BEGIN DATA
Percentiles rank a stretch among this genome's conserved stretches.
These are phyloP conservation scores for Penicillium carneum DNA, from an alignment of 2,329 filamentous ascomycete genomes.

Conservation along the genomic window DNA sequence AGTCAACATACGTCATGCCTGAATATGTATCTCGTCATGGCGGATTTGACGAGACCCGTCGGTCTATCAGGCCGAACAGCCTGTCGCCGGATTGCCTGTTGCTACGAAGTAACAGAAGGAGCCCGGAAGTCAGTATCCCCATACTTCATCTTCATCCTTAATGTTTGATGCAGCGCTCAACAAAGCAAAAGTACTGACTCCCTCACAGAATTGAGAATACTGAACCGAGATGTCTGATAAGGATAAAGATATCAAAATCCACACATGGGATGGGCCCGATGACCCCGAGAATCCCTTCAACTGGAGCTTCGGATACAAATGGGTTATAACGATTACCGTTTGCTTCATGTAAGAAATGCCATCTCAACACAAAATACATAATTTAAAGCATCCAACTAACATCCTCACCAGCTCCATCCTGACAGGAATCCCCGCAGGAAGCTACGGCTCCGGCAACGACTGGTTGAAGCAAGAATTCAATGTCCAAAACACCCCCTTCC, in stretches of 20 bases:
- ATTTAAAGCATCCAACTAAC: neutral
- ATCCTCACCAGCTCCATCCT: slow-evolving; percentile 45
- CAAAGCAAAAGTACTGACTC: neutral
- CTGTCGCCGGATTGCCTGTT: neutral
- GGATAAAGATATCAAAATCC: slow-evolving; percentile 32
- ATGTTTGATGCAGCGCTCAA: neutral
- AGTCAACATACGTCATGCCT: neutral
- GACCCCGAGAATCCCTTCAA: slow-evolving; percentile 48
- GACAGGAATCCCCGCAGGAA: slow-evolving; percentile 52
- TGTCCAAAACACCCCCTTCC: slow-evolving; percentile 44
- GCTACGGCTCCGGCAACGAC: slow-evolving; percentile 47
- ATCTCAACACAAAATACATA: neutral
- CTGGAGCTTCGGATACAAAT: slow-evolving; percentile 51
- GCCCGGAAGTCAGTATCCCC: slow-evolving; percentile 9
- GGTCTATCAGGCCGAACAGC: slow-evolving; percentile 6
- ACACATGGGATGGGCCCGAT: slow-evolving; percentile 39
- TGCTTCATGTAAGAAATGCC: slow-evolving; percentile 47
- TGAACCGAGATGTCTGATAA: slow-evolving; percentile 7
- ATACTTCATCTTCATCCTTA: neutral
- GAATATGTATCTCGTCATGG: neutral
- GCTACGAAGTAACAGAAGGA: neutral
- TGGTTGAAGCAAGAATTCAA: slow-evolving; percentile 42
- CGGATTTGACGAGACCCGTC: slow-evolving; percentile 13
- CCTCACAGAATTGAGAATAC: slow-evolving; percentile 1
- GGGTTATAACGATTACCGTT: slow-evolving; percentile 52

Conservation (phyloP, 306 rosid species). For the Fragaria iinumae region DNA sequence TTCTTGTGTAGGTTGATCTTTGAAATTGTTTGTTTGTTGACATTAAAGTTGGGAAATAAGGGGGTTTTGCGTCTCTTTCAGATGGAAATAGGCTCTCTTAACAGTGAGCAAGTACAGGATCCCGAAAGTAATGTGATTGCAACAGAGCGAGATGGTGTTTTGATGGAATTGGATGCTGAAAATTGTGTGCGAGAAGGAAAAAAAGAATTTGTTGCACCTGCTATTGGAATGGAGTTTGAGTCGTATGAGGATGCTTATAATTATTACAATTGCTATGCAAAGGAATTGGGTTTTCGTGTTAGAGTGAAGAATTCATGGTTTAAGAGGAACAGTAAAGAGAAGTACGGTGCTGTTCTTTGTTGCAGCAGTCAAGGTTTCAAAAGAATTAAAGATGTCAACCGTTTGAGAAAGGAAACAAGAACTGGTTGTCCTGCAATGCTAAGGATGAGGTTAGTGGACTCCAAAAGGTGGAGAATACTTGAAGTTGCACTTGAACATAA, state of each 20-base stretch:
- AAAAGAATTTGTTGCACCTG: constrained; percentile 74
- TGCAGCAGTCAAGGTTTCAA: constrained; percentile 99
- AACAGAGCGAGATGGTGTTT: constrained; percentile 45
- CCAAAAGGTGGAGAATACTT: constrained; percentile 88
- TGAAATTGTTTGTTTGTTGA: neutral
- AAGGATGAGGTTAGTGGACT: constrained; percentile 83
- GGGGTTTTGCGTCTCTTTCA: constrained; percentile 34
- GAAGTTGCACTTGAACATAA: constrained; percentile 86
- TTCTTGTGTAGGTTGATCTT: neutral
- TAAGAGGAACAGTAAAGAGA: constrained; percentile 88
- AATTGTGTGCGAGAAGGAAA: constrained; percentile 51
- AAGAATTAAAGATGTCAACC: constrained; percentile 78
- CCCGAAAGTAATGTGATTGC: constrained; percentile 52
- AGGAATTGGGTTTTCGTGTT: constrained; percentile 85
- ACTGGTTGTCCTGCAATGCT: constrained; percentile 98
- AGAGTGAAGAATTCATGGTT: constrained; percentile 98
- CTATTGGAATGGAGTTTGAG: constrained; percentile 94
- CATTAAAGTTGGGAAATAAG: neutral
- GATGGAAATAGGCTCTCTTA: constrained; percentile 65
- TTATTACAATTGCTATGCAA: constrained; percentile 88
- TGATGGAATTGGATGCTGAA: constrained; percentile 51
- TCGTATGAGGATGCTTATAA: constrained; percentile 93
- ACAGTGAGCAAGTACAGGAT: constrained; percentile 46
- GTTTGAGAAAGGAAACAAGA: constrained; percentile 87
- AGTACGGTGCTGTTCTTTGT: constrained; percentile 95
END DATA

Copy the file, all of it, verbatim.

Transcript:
Percentiles rank a stretch among this genome's conserved stretches.
These are phyloP conservation scores for Penicillium carneum DNA, from an alignment of 2,329 filamentous ascomycete genomes.

Conservation along the genomic window DNA sequence AGTCAACATACGTCATGCCTGAATATGTATCTCGTCATGGCGGATTTGACGAGACCCGTCGGTCTATCAGGCCGAACAGCCTGTCGCCGGATTGCCTGTTGCTACGAAGTAACAGAAGGAGCCCGGAAGTCAGTATCCCCATACTTCATCTTCATCCTTAATGTTTGATGCAGCGCTCAACAAAGCAAAAGTACTGACTCCCTCACAGAATTGAGAATACTGAACCGAGATGTCTGATAAGGATAAAGATATCAAAATCCACACATGGGATGGGCCCGATGACCCCGAGAATCCCTTCAACTGGAGCTTCGGATACAAATGGGTTATAACGATTACCGTTTGCTTCATGTAAGAAATGCCATCTCAACACAAAATACATAATTTAAAGCATCCAACTAACATCCTCACCAGCTCCATCCTGACAGGAATCCCCGCAGGAAGCTACGGCTCCGGCAACGACTGGTTGAAGCAAGAATTCAATGTCCAAAACACCCCCTTCC, in stretches of 20 bases:
- ATTTAAAGCATCCAACTAAC: neutral
- ATCCTCACCAGCTCCATCCT: slow-evolving; percentile 45
- CAAAGCAAAAGTACTGACTC: neutral
- CTGTCGCCGGATTGCCTGTT: neutral
- GGATAAAGATATCAAAATCC: slow-evolving; percentile 32
- ATGTTTGATGCAGCGCTCAA: neutral
- AGTCAACATACGTCATGCCT: neutral
- GACCCCGAGAATCCCTTCAA: slow-evolving; percentile 48
- GACAGGAATCCCCGCAGGAA: slow-evolving; percentile 52
- TGTCCAAAACACCCCCTTCC: slow-evolving; percentile 44
- GCTACGGCTCCGGCAACGAC: slow-evolving; percentile 47
- ATCTCAACACAAAATACATA: neutral
- CTGGAGCTTCGGATACAAAT: slow-evolving; percentile 51
- GCCCGGAAGTCAGTATCCCC: slow-evolving; percentile 9
- GGTCTATCAGGCCGAACAGC: slow-evolving; percentile 6
- ACACATGGGATGGGCCCGAT: slow-evolving; percentile 39
- TGCTTCATGTAAGAAATGCC: slow-evolving; percentile 47
- TGAACCGAGATGTCTGATAA: slow-evolving; percentile 7
- ATACTTCATCTTCATCCTTA: neutral
- GAATATGTATCTCGTCATGG: neutral
- GCTACGAAGTAACAGAAGGA: neutral
- TGGTTGAAGCAAGAATTCAA: slow-evolving; percentile 42
- CGGATTTGACGAGACCCGTC: slow-evolving; percentile 13
- CCTCACAGAATTGAGAATAC: slow-evolving; percentile 1
- GGGTTATAACGATTACCGTT: slow-evolving; percentile 52

Conservation (phyloP, 306 rosid species). For the Fragaria iinumae region DNA sequence TTCTTGTGTAGGTTGATCTTTGAAATTGTTTGTTTGTTGACATTAAAGTTGGGAAATAAGGGGGTTTTGCGTCTCTTTCAGATGGAAATAGGCTCTCTTAACAGTGAGCAAGTACAGGATCCCGAAAGTAATGTGATTGCAACAGAGCGAGATGGTGTTTTGATGGAATTGGATGCTGAAAATTGTGTGCGAGAAGGAAAAAAAGAATTTGTTGCACCTGCTATTGGAATGGAGTTTGAGTCGTATGAGGATGCTTATAATTATTACAATTGCTATGCAAAGGAATTGGGTTTTCGTGTTAGAGTGAAGAATTCATGGTTTAAGAGGAACAGTAAAGAGAAGTACGGTGCTGTTCTTTGTTGCAGCAGTCAAGGTTTCAAAAGAATTAAAGATGTCAACCGTTTGAGAAAGGAAACAAGAACTGGTTGTCCTGCAATGCTAAGGATGAGGTTAGTGGACTCCAAAAGGTGGAGAATACTTGAAGTTGCACTTGAACATAA, state of each 20-base stretch:
- AAAAGAATTTGTTGCACCTG: constrained; percentile 74
- TGCAGCAGTCAAGGTTTCAA: constrained; percentile 99
- AACAGAGCGAGATGGTGTTT: constrained; percentile 45
- CCAAAAGGTGGAGAATACTT: constrained; percentile 88
- TGAAATTGTTTGTTTGTTGA: neutral
- AAGGATGAGGTTAGTGGACT: constrained; percentile 83
- GGGGTTTTGCGTCTCTTTCA: constrained; percentile 34
- GAAGTTGCACTTGAACATAA: constrained; percentile 86
- TTCTTGTGTAGGTTGATCTT: neutral
- TAAGAGGAACAGTAAAGAGA: constrained; percentile 88
- AATTGTGTGCGAGAAGGAAA: constrained; percentile 51
- AAGAATTAAAGATGTCAACC: constrained; percentile 78
- CCCGAAAGTAATGTGATTGC: constrained; percentile 52
- AGGAATTGGGTTTTCGTGTT: constrained; percentile 85
- ACTGGTTGTCCTGCAATGCT: constrained; percentile 98
- AGAGTGAAGAATTCATGGTT: constrained; percentile 98
- CTATTGGAATGGAGTTTGAG: constrained; percentile 94
- CATTAAAGTTGGGAAATAAG: neutral
- GATGGAAATAGGCTCTCTTA: constrained; percentile 65
- TTATTACAATTGCTATGCAA: constrained; percentile 88
- TGATGGAATTGGATGCTGAA: constrained; percentile 51
- TCGTATGAGGATGCTTATAA: constrained; percentile 93
- ACAGTGAGCAAGTACAGGAT: constrained; percentile 46
- GTTTGAGAAAGGAAACAAGA: constrained; percentile 87
- AGTACGGTGCTGTTCTTTGT: constrained; percentile 95